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Mustache Prompt for Drafts


Today I am releasing two new Drafts actions. Originally, I had planned for these to be just one action, but as I was working on my script, I realised that part of the functionality I was building could be useful in its own right, and could easily be carved out into its own action.

Mustache Prompt is the result of that. Version 11.0 of Drafts introduced a new MustacheTemplate object which allows the use of the Mustache template system within Drafts. Principally designed for use with HTML, Mustache allows for text templates to be created with placeholder variables. You tell the template what the values of all the variables are (using JSON) and it fills them in correctly for you. It can deal with variables of several different types including strings, arrays of strings, and booleans.

Mustache Prompt allows you to create Mustache templates in Drafts, and then instantiate those templates to create new drafts with the data you want. It does this by automatically detecting the variables in your template, and then prompting you to enter those values. Once you’ve entered the values, a new draft will be created with the values you entered. It’s a lot like a TextExpander fill-in snippet.

I’ve also extended the Mustache syntax to allow for variable type annotations, including dates and booleans. This ties into the prompt functionality within Drafts, so that if you annotate a data variable using the syntax {{date:variable_name}}, you will get a date picker in the prompt rather than a text field. Similarly, you can write {{bool:variable_name}} to get a toggle switch.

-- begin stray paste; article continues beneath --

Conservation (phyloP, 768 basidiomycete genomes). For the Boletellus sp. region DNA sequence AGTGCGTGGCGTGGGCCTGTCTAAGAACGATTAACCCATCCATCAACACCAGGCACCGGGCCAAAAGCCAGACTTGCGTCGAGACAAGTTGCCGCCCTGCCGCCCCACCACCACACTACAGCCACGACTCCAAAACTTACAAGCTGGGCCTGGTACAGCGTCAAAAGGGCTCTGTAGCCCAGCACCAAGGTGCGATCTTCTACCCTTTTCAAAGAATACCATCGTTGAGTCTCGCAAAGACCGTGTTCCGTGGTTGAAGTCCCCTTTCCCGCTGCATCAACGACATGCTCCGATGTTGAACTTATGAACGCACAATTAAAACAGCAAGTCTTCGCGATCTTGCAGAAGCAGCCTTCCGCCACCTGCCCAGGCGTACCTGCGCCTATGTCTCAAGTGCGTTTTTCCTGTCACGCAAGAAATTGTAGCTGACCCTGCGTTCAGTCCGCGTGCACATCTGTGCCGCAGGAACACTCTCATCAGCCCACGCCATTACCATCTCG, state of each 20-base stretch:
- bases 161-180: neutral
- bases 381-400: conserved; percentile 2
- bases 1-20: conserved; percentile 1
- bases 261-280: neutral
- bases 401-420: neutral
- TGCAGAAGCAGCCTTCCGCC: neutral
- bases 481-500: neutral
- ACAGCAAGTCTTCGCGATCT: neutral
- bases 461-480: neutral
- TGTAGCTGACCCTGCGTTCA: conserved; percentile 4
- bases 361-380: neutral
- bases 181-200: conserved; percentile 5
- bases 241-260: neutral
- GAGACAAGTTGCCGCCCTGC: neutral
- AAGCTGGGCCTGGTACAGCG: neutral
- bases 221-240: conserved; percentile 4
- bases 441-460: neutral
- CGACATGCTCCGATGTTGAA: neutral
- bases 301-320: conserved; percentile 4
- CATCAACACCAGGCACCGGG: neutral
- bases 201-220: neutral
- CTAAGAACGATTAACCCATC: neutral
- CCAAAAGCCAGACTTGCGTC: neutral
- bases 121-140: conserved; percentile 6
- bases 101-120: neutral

Furthermore1, you can also adjust date values by a given number of days, weeks, or months. Here are some examples of how to use that syntax:

The first time you declare a date, you have to use the date: annotation, but after that there’s no need.

Mustache Prompt also supports arrays of strings, though there is no need to annotate here. If you use the {{#tag}} Mustache syntax, which can accept arrays, they will automatically be detected. In a text box, you just need to enter the values separated by commas.

Perhaps the best way to see how this all works is to download the action and then run it on this text:

Here is a basic {{text_variable}}.

{{bool:#boolean_variable}} Here is a paragraph that will only display if boolean_variable is true. {{/boolean_variable}}

{{^boolean_variable}} Here is a paragraph that will only display if boolean_variable is false. {{/boolean_variable}}

{{#comma_separated_strings}} Here is a paragraph that is repeated for each item in the array comma_separated_strings. The current item is {{.}}. {{/comma_separated_strings}}

Here is a date: {{date:date_variable}}.
Here is the same date three days later: {{date_variable+3d}}
Here is the same date one week ago: {{date_variable-1w}}
Here is the same date in seven months’ time: {{date_variable+7m}}
Here is another date that is offset without the original date being shown: {{date:another_date+3w}}

And just wait till you see the second action I’ve build with this.

  1. It’ll make more sense why I’ve added this when you see the next action I’ve created.